1. Foghorn Leghorn says:

        Yes, the ‘fifth estate’ as the interaction of political dialogue with social media, by means of which everyone’s voice can be heard; as a cacophony of human noise, in other words.

        I just don’t see how you can square this aspiration with exclusionary talk of ‘toxic’ elements in this dialogue and ‘worst’ aspects of social media use. Surely, these ‘rule-breaking’ elements and aspects of which you disapprove can’t be excluded from the fifth estate without it ceasing to be the fifth estate, an order in which everybody’s voice can be heard, even the ‘worst’ and most ‘toxic’ of them.

        1. Being part of the 5th Estate doesnt require you to be a valueless uncritical void-space (?). Clearly there are reactionary political elements and parts of contemporary culture (?) Why wouldnt you comment on that?

          1. Foghorn Leghorn says:

            Certainly, being part of the fifth estate doesn’t require you to be silent; rather, being part of the fifth estate requires you to descend into a Giant Squabble, a cacophony of human noise, among all its toxic elements and in all its worst aspects, and curate one’s own truth. We needn’t complain; it’s just the nature of the beast.

  2. Daniel Raphael says:

    Haters are not people with whom dialogue is possible–unless, of course, you define ‘dialogue’ to include any noise that comes out of a mouth. I think your point is clear enough, Michael–and it is appreciated. Anger is not a virtue, and less is it a means to our ends. Yes, it has its place, and no, it does not substitute for rationality and good intentions. We are witnessing–and experiencing–the breakdown of human communication. The atomization of society is a predictable outcome of societies that replace everything else with “the marketplace,” where the barker extols the product, the products are any thing and any one, and the only operative question is “How much?” There is free-floating angst and rage because we have experienced–are experiencing–the breakdown of human ties, replaced with commercial ones. We internalize this, the latest word, slogan, and jingle, because the voice we are subjected to, the one we cannot control, is the voice that continually tells us we are recipients, receptacles, powerless and capable only of feeling our helplessness…which leads us back to our bath of increasingly irrational emotion.

    This is not rhetorical arabesque, it is the recognition of what occurred in the US Capitol, and what you have described in more modest dimensions within the Scottish movement for national liberation and independence. Your point is taken.

  3. David Mackenzie says:

    Spot on, thanks. I wonder if a useful baseline to work with just now is the notion that we are all made a bit loopy by the pandemic and that, as a result, we all need air more than we need arguments.

  4. The Over Extended Phenotype says:

    ‘This increased domestication and isolation are palpably toxic when combined with our experience of the potion of daily death updates and economic collapse.’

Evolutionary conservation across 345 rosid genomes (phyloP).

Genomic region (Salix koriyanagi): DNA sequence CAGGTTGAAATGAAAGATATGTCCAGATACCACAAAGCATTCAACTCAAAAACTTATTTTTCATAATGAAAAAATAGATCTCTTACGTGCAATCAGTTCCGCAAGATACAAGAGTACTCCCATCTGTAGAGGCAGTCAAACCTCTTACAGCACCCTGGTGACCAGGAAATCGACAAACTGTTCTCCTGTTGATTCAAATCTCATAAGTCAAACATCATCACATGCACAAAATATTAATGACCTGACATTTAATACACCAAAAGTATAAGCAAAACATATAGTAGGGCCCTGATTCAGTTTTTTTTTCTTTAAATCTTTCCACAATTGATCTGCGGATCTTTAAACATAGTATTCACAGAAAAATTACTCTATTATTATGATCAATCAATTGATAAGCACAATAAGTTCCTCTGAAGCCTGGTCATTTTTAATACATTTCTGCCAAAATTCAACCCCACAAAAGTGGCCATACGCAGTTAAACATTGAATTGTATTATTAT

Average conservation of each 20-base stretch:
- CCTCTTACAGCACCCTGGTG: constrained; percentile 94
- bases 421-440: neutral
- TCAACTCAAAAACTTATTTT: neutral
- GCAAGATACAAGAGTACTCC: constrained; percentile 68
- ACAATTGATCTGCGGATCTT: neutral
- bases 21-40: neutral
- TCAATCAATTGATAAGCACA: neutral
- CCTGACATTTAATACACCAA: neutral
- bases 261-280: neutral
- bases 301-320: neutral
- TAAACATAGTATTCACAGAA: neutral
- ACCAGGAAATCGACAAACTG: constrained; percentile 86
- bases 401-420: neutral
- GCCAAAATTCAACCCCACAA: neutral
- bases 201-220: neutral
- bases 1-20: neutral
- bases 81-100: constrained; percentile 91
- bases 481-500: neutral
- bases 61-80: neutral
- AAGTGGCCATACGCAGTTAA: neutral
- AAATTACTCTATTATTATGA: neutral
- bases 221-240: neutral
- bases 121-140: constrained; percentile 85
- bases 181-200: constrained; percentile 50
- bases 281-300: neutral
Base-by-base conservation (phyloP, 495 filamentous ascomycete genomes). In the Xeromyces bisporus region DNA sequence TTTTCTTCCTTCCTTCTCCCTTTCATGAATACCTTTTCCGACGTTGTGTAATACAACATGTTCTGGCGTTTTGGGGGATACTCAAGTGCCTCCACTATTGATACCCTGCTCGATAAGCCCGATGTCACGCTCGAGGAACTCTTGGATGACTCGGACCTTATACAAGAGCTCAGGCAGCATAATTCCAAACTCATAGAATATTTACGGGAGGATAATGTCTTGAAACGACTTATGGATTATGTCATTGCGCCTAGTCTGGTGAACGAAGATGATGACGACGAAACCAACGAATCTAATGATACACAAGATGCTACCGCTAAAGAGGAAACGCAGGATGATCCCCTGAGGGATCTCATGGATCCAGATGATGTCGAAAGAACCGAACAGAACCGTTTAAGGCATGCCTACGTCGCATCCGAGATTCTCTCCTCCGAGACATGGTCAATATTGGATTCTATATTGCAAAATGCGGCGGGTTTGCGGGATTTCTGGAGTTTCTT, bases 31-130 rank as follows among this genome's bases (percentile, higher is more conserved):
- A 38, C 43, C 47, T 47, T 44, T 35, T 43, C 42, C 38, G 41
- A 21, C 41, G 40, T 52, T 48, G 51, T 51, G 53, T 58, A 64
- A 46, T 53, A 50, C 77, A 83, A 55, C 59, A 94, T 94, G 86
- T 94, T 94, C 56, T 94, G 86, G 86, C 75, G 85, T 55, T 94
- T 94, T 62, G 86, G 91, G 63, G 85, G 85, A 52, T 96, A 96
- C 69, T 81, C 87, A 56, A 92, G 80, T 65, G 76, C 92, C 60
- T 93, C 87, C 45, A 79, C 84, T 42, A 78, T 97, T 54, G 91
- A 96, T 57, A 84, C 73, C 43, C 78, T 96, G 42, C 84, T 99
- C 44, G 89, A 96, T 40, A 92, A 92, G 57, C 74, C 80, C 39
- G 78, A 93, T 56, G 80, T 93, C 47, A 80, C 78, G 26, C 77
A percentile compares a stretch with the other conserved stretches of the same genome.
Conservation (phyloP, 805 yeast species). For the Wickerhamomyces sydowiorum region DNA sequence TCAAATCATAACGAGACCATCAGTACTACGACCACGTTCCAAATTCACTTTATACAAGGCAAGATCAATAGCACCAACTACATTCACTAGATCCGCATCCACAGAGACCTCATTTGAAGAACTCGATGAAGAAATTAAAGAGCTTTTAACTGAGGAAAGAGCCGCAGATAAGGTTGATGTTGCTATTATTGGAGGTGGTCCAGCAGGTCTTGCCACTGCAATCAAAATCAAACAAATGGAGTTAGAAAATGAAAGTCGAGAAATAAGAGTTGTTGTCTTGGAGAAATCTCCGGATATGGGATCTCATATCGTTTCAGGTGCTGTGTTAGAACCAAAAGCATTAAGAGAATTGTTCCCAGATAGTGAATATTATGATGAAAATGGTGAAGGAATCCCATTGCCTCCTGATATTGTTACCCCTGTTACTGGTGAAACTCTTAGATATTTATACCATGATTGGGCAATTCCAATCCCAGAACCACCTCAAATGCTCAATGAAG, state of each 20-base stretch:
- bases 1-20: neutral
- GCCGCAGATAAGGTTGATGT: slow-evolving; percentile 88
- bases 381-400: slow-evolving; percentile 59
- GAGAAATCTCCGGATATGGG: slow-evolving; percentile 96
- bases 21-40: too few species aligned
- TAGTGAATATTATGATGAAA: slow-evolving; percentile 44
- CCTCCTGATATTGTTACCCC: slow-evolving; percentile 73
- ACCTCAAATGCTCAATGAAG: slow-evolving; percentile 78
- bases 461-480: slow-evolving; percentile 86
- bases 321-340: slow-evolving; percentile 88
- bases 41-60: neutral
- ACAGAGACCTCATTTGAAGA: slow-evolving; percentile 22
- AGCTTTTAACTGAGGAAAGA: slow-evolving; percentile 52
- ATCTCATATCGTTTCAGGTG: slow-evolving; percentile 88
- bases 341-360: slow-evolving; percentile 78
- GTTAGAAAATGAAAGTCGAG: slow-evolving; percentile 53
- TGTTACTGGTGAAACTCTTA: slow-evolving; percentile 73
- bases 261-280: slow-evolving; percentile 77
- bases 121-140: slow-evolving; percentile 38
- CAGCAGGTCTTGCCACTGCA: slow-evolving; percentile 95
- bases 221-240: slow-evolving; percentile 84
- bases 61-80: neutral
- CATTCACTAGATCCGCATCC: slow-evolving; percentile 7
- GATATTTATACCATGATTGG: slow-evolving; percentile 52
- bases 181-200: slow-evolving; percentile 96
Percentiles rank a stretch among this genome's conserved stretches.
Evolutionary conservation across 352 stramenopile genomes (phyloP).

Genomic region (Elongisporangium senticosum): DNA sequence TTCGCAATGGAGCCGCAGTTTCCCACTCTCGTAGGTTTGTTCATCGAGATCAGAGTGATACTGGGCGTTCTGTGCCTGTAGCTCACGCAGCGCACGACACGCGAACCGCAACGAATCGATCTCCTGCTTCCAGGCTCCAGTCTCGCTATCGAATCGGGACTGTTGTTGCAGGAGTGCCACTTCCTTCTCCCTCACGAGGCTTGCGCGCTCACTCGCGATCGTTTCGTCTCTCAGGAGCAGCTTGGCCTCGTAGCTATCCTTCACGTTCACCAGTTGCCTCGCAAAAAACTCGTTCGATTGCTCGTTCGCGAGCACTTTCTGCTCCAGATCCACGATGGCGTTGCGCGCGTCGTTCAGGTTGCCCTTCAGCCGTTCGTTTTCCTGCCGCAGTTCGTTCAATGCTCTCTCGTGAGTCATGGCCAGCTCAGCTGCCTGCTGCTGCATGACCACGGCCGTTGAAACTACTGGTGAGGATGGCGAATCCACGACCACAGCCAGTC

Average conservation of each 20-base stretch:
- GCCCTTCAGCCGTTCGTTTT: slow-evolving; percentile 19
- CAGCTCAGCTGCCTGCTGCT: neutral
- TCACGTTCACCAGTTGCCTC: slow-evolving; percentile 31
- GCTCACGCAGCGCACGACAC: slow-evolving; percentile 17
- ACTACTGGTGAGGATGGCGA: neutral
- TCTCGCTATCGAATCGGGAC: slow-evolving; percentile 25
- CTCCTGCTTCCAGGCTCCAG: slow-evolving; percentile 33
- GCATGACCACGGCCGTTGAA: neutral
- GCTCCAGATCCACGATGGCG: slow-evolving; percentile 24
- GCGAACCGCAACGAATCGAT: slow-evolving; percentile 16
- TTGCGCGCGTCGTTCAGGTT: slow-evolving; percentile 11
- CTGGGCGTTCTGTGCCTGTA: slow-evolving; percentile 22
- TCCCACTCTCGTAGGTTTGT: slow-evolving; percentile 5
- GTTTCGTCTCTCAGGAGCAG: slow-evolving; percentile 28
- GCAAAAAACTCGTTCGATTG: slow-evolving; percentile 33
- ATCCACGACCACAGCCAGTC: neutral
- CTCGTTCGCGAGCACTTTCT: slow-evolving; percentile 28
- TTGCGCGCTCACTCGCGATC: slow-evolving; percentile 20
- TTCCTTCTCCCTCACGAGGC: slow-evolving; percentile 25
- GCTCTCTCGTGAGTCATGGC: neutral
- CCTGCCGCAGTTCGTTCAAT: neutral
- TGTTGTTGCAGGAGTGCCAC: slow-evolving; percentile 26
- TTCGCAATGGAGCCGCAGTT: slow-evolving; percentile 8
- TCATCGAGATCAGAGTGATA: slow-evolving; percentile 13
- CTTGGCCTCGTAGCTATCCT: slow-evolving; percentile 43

Why are you whining? You supported lockdowns from day one.

  5. The Over Extended Phenotype says:

    ‘Rage needs to be tempered with rationality and triggered hyper-arousal needs to be replaced with listening, calm and reason if we are to have a chance to recover ourselves’
    So why do you remove comments from the comments section? Why do you feel so threatened when people hold opinions or make arguments that differ to your own?

    1. Because people are being offensive, defamatory or lying. I try and keep things as open as possible but its up to me to moderate. Its a difficult balance.

      The comments section is full of people disagreeing or deriding me, which is absolutely fine.

      Have you had a comment moderated?

      1. Niemand says:

        Yes, the moderation is very light touch here and to be commended. The comments’ section is also lively and not full of yes people. Articles are polemical but the site and readership are up for debate and robust exchange, but rarely any real nastiness. This is a huge strength here. I wish more authors would join in but maybe they don’t have the time.

        1. Foghorn Leghorn says:

          I’d second this. The dialectic is good here.

          (‘Dialectic’ – the art of investigating through argument the truth of opinions.)

          You can never get enough dialectic, especially in times of crisis, when established truths or ‘certainties’ are called into question.

        2. Thanks. Its a difficult challenge.

      2. The Over Extended Phenotype says:

        On 26th Jan ’21 you published an article titled Dream State in which you claimed that 100,162 people had died of Covid 19. The same figure was repeated two days later by George Gunn in his article Narrow Road to the Deep North. Somebody commented below these articles that in fact this number would be made up of people who had genuinely died of Covid 19, those who had died of something else but had had a positive test at some point in the 28 days previous to their death, and some who had been misdiagnosed because the test had been incorrect.
        This statement is completely uncontentious. Surely everybody knows by now that somebody who dies in a car accident but has tested positive at some point in the 28 days previous to their death will be recorded as a Covid death. Surely everybody knows that all mass testing programs include a small percentage of false positives which can skew the figures. But the comments making this point were removed. Why?
        Neither comment was offensive, defamatory or lying. So why did you remove them?

        1. Because we’re in a fucking pandemic you fucking disgrace. I know people who are ill, I known people have died. Everybody does.

          Fuck off.

          1. Derek Thomson says:

            Say what you really feel Mike.

          2. Paula Becker says:

            It’s just a hop, skip and a jump
            ‘listening, calm and reason’
            ‘offensive, defamatory or lying’
            ‘because we’re in a fucking pandemic’
            ‘Fuck off’

          3. Paula Becker says:

            Fergie made the model
            Drosten made the test
            Tedros made it global
            the sheep did all the rest

            Billy paid for Fergie
            Drosten paid per test
            and editing a journal
            that says Drosten is the best

            Tedros works for China
            Mugabe as his guide
            behold the reign of terror
            and the ghost of genocide

  6. Axel P Kulit says:

    A week or two back I read that China is experimenting with synthetic whale songs which include hidden instructions to submarines. They are doubtless not the only ones, but I hope the song comes out as clearly fake to the wales.

    It seems to me we are devolving into a set of tribal cultures. This link, though a bit old, is relevant. It refers to the USA but could equally well apply to any nation of the UK.